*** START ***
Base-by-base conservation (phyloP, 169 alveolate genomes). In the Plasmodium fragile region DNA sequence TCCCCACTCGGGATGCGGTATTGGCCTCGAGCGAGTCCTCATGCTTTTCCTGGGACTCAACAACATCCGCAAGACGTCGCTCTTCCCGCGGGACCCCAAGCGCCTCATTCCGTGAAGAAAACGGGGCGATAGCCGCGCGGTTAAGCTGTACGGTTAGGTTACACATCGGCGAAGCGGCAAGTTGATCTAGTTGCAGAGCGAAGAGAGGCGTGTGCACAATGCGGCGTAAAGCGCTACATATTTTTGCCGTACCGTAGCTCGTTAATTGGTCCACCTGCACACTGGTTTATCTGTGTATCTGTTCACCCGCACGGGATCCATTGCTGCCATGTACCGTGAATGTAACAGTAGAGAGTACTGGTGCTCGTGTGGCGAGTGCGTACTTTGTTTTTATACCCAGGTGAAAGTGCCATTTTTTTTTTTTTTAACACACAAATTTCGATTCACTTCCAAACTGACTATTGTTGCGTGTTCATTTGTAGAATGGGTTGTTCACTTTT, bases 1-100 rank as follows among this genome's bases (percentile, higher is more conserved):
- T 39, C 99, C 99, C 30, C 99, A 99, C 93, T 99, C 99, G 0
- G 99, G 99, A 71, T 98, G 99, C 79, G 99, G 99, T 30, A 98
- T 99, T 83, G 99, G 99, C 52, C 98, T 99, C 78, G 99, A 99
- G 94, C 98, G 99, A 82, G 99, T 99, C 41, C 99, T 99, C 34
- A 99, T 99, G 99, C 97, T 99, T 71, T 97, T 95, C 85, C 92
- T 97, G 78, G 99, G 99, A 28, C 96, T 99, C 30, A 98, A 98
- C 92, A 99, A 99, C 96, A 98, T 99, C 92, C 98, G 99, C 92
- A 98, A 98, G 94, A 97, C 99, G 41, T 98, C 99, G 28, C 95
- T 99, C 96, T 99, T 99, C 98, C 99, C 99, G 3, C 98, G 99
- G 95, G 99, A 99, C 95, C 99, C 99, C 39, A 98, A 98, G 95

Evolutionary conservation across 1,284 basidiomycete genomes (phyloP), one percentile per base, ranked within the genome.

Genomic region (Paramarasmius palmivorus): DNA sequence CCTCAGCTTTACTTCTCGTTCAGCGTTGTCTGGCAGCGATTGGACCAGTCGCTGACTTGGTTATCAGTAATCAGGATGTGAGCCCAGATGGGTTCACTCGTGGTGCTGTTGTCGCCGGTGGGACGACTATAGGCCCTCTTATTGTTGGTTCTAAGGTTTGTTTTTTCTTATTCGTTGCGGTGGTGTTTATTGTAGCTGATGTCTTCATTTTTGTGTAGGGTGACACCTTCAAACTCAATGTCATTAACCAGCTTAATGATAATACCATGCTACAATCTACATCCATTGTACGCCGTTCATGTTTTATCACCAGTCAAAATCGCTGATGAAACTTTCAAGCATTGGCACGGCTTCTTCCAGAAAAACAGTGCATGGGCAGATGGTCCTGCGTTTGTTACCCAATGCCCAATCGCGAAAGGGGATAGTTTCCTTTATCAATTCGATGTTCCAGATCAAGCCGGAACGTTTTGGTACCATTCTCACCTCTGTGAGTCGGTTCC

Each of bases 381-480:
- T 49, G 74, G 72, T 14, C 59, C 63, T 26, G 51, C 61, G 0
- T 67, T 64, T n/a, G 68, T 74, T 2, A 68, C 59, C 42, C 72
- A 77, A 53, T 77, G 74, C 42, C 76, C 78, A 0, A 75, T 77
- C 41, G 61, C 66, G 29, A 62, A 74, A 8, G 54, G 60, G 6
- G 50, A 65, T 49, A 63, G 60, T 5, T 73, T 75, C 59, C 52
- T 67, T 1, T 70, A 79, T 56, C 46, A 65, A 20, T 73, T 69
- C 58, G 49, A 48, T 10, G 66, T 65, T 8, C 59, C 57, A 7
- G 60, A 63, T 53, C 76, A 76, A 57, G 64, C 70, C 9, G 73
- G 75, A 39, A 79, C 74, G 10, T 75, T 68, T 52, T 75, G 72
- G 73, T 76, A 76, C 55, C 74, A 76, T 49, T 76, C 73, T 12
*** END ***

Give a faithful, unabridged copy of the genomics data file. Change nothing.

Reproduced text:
Base-by-base conservation (phyloP, 169 alveolate genomes). In the Plasmodium fragile region DNA sequence TCCCCACTCGGGATGCGGTATTGGCCTCGAGCGAGTCCTCATGCTTTTCCTGGGACTCAACAACATCCGCAAGACGTCGCTCTTCCCGCGGGACCCCAAGCGCCTCATTCCGTGAAGAAAACGGGGCGATAGCCGCGCGGTTAAGCTGTACGGTTAGGTTACACATCGGCGAAGCGGCAAGTTGATCTAGTTGCAGAGCGAAGAGAGGCGTGTGCACAATGCGGCGTAAAGCGCTACATATTTTTGCCGTACCGTAGCTCGTTAATTGGTCCACCTGCACACTGGTTTATCTGTGTATCTGTTCACCCGCACGGGATCCATTGCTGCCATGTACCGTGAATGTAACAGTAGAGAGTACTGGTGCTCGTGTGGCGAGTGCGTACTTTGTTTTTATACCCAGGTGAAAGTGCCATTTTTTTTTTTTTTAACACACAAATTTCGATTCACTTCCAAACTGACTATTGTTGCGTGTTCATTTGTAGAATGGGTTGTTCACTTTT, bases 1-100 rank as follows among this genome's bases (percentile, higher is more conserved):
- T 39, C 99, C 99, C 30, C 99, A 99, C 93, T 99, C 99, G 0
- G 99, G 99, A 71, T 98, G 99, C 79, G 99, G 99, T 30, A 98
- T 99, T 83, G 99, G 99, C 52, C 98, T 99, C 78, G 99, A 99
- G 94, C 98, G 99, A 82, G 99, T 99, C 41, C 99, T 99, C 34
- A 99, T 99, G 99, C 97, T 99, T 71, T 97, T 95, C 85, C 92
- T 97, G 78, G 99, G 99, A 28, C 96, T 99, C 30, A 98, A 98
- C 92, A 99, A 99, C 96, A 98, T 99, C 92, C 98, G 99, C 92
- A 98, A 98, G 94, A 97, C 99, G 41, T 98, C 99, G 28, C 95
- T 99, C 96, T 99, T 99, C 98, C 99, C 99, G 3, C 98, G 99
- G 95, G 99, A 99, C 95, C 99, C 99, C 39, A 98, A 98, G 95

Evolutionary conservation across 1,284 basidiomycete genomes (phyloP), one percentile per base, ranked within the genome.

Genomic region (Paramarasmius palmivorus): DNA sequence CCTCAGCTTTACTTCTCGTTCAGCGTTGTCTGGCAGCGATTGGACCAGTCGCTGACTTGGTTATCAGTAATCAGGATGTGAGCCCAGATGGGTTCACTCGTGGTGCTGTTGTCGCCGGTGGGACGACTATAGGCCCTCTTATTGTTGGTTCTAAGGTTTGTTTTTTCTTATTCGTTGCGGTGGTGTTTATTGTAGCTGATGTCTTCATTTTTGTGTAGGGTGACACCTTCAAACTCAATGTCATTAACCAGCTTAATGATAATACCATGCTACAATCTACATCCATTGTACGCCGTTCATGTTTTATCACCAGTCAAAATCGCTGATGAAACTTTCAAGCATTGGCACGGCTTCTTCCAGAAAAACAGTGCATGGGCAGATGGTCCTGCGTTTGTTACCCAATGCCCAATCGCGAAAGGGGATAGTTTCCTTTATCAATTCGATGTTCCAGATCAAGCCGGAACGTTTTGGTACCATTCTCACCTCTGTGAGTCGGTTCC

Each of bases 381-480:
- T 49, G 74, G 72, T 14, C 59, C 63, T 26, G 51, C 61, G 0
- T 67, T 64, T n/a, G 68, T 74, T 2, A 68, C 59, C 42, C 72
- A 77, A 53, T 77, G 74, C 42, C 76, C 78, A 0, A 75, T 77
- C 41, G 61, C 66, G 29, A 62, A 74, A 8, G 54, G 60, G 6
- G 50, A 65, T 49, A 63, G 60, T 5, T 73, T 75, C 59, C 52
- T 67, T 1, T 70, A 79, T 56, C 46, A 65, A 20, T 73, T 69
- C 58, G 49, A 48, T 10, G 66, T 65, T 8, C 59, C 57, A 7
- G 60, A 63, T 53, C 76, A 76, A 57, G 64, C 70, C 9, G 73
- G 75, A 39, A 79, C 74, G 10, T 75, T 68, T 52, T 75, G 72
- G 73, T 76, A 76, C 55, C 74, A 76, T 49, T 76, C 73, T 12